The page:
The Accord doesn’t sell hundreds of thousands of units per year because it’s such a smooth operator, though. We’d venture to say the car’s reputation for offering the most engaging handling among midsize sedans is its chief selling point (along with a history of reliability and a strong dealer network that combines to inveigle legions of repeat customers). We’re happy to report that the Accord is still at the front of the pack in terms of handling. Pairing a very rigid unibody platform with a MacPherson strut front suspension and multi-link rear suspension yields a highly diversified setup that’s comfortable counteracting imperfect city streets but also stable and composed when the pace picks up and the turns become sharp. While the steering system has become all-electric in this latest generation, its accuracy and weight still feel sharp and natural, though there is a lack of feedback from the road through the wheel. Likewise, the brakes that measure 11.5 inches up front and 11.1 inches at the rear are go-about-your-business great, offering perfectly natural feel through the pedal.
There’s no other family sedan on the market with mechanicals that operate in such harmony.
Having driven nearly all of this year’s midsize contenders, we can say there’s no other family sedan on the market with mechanicals that operate in such harmony. From the powertrain to the transmission to the suspension to the steering, all of the Accord’s subsystems are on the same page with each other from the moment the start button is pressed. Most of its competitors nail one or two of these disciplines, but rarely do they come close to a complete package like the Accord (the Mazda6 is the exception, though which is better is close enough to be a matter of taste). What’s more, there’s even a six-speed manual transmission still available on LX, EX and Sport models, though the EX-L V6 and our Touring tester are only available with this well-tuned six-speed automatic.
Really, the only fault we could find out on the road with this Accord was not with its mechanicals, but with the Adaptive Cruise Control system that exhibited some worrisome behavior. We set the ACC during a long trip on the highway and discovered that when traveling through a left-hand bend with something like a big pickup or semi truck on our right, the radar-based system would register that vehicle as being in our path and the Forward Collision Alert system would sound its alarms and flash warnings in the instrument panel. At the same time, we suspect the Brake Assist system had also precharged the brakes, because when our foot instinctively went to tap them, we got more braking power than we expected. An unsettling experience each time, this happened more than once during our trip. We can’t rule out that the bumper-mounted radar on our particular test vehicle may have been misaligned or otherwise defective, but we’ve experienced this fault on other automakers’ vehicles with similar systems before as well, so we doubt it.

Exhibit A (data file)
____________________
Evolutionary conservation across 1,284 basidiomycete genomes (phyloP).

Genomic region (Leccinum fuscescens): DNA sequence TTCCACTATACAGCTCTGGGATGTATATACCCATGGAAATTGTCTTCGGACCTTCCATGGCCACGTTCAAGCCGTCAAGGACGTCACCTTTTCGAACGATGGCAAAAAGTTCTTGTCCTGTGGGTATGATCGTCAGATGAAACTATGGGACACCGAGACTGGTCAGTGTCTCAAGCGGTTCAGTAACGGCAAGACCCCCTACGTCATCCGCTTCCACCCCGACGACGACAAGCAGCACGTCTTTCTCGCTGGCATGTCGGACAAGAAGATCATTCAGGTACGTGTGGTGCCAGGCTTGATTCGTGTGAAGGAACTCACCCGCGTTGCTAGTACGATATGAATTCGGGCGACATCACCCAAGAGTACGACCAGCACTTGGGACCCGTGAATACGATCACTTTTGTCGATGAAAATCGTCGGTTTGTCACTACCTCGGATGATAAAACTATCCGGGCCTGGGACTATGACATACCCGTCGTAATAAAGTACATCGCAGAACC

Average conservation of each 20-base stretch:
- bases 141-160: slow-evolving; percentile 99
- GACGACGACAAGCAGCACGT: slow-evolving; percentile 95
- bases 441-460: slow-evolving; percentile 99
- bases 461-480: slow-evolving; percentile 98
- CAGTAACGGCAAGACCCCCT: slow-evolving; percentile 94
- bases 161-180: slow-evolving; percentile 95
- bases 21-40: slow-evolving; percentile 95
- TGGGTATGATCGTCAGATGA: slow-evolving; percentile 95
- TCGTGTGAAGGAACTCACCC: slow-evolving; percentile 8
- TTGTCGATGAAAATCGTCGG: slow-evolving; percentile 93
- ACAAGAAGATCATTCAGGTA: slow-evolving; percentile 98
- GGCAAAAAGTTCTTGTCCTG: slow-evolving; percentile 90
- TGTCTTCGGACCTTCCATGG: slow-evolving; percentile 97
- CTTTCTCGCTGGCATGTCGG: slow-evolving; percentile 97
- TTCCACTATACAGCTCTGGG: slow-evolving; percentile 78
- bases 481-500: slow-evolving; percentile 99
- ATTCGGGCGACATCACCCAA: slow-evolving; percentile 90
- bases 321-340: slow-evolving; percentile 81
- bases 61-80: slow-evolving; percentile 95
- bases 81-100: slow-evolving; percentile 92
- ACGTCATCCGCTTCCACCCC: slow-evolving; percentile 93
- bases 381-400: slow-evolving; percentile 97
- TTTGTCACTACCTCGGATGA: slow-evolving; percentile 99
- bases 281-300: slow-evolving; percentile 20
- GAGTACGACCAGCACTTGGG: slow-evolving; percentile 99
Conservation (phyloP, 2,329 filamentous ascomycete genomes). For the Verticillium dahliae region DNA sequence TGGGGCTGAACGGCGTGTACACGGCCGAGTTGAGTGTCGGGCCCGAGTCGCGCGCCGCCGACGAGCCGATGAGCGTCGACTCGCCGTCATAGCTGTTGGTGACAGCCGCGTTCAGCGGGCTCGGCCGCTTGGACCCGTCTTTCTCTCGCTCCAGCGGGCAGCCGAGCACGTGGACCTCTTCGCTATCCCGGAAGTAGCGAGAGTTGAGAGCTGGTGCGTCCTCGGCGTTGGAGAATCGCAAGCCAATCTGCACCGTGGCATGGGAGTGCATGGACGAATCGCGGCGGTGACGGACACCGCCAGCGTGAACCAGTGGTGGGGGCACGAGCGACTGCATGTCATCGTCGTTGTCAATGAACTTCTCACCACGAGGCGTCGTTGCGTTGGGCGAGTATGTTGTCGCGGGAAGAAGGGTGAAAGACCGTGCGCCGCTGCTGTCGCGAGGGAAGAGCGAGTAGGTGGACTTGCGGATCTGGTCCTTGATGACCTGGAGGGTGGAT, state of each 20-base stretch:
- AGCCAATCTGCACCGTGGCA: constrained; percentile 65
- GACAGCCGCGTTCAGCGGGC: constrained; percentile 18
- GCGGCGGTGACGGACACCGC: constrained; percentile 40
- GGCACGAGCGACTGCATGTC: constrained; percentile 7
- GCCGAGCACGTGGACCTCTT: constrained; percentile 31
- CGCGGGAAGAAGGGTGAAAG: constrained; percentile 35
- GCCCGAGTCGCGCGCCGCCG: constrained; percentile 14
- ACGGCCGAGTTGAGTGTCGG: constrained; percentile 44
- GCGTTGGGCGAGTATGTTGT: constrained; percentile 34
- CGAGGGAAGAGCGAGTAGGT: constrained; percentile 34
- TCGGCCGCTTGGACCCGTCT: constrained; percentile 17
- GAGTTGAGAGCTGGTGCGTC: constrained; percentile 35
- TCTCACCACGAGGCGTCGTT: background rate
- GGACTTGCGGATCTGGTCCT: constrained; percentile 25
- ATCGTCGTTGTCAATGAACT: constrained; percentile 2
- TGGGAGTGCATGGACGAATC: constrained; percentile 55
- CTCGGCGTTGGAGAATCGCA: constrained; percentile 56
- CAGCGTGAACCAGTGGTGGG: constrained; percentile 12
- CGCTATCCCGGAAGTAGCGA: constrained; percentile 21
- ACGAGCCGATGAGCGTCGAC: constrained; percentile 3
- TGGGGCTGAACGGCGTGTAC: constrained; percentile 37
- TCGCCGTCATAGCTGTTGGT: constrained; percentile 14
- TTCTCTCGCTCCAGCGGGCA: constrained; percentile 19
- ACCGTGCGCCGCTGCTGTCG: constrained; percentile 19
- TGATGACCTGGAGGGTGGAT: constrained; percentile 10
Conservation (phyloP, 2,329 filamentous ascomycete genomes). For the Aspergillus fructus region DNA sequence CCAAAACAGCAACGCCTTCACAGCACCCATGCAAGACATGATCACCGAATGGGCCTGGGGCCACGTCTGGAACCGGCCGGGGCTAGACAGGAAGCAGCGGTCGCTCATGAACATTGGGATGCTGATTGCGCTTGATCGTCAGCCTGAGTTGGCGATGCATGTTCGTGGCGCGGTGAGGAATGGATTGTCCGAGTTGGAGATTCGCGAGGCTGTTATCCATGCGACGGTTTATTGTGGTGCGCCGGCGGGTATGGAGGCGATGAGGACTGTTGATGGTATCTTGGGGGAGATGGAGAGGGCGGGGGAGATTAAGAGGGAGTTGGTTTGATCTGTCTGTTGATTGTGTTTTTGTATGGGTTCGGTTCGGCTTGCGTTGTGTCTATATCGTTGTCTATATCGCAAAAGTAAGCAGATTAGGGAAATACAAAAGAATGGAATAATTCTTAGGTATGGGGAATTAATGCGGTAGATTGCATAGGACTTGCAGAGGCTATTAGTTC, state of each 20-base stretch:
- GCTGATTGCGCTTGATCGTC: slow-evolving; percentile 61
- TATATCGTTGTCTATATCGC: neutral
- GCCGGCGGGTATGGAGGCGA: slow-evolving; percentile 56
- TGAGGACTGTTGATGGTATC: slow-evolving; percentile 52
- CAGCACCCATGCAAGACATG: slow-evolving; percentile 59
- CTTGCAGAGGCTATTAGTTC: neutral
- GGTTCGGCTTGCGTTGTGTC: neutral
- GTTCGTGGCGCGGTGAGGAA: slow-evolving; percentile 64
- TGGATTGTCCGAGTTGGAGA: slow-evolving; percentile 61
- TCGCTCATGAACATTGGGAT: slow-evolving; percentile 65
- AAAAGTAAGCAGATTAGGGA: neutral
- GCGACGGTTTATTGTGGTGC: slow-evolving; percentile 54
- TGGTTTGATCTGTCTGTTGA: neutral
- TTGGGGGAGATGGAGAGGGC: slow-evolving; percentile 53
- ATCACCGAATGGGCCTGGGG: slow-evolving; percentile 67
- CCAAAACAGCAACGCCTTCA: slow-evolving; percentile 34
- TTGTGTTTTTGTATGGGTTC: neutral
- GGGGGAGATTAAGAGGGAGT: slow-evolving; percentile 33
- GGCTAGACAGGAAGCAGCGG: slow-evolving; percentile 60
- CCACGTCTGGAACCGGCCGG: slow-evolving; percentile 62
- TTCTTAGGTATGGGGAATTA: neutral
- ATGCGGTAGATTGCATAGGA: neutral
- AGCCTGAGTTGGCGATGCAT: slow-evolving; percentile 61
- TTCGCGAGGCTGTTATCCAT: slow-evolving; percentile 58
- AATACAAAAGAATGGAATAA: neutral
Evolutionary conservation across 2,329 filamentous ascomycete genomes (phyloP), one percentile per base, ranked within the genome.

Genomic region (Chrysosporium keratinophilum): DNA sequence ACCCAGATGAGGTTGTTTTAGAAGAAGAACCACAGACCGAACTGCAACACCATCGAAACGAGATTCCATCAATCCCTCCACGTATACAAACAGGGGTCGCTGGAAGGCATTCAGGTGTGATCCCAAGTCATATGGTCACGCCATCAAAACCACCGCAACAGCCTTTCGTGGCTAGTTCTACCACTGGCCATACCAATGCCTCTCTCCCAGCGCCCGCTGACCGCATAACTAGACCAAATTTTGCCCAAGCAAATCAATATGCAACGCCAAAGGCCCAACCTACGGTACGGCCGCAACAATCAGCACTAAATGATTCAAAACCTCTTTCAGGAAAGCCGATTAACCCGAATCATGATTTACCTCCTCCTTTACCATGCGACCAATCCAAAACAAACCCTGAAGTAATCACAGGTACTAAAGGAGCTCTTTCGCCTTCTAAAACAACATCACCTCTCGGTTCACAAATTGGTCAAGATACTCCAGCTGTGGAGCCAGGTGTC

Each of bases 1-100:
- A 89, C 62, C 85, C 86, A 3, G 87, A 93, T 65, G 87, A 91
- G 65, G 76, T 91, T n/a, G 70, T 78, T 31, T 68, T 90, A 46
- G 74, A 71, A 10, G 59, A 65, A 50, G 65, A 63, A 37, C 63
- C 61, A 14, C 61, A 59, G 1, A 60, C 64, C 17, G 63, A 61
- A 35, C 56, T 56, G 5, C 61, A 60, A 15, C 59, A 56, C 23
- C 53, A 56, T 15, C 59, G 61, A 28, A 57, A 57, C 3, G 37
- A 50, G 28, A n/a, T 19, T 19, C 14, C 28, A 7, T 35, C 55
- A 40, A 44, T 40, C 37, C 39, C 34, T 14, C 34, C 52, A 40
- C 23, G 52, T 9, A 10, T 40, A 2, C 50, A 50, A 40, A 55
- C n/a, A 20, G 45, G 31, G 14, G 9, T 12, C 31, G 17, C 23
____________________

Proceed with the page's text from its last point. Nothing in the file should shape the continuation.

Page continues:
Lastly, the Accord Touring we tested features a base price of $33,480 with a destination and handling charge of $790. At first blush, that may seem more expensive than its pack of competitors, but note there’s not an option available that isn’t standard with this trim. For instance, while a Ford Fusion Titanium may start lower at $30,600, once navigation, adaptive cruise control, blind spot alert, lane departure warning, heated seats and sunroof are added, its price has ballooned to $34,410.
The Accord ups the ante with its improved design, more interior space and efficiency that belies the power of its remarkable V6.
What we find with the 2014 Accord Touring is a lineup-leading model that bodes well for the future of Honda. Still among the very best-handling midsizers in this market, the Accord ups the ante with its improved design, more interior space where it counts and efficiency that belies the power of its remarkable V6. The issues we identified with the infotainment system may be a sticking point for some, especially those comparing the experience closely across the entire segment, but there are lesser trim levels available that go without navigation yet gain a much more straightforward interface. Indeed, it’s not so egregious a failing that Accord sales have suffered because of it, and we don’t see anything about this new generation that will threaten its place among the segment’s top sellers.
At this point, the only thing preventing the Accord from being America’s best-selling car are a bunch of stubborn Camry buyers.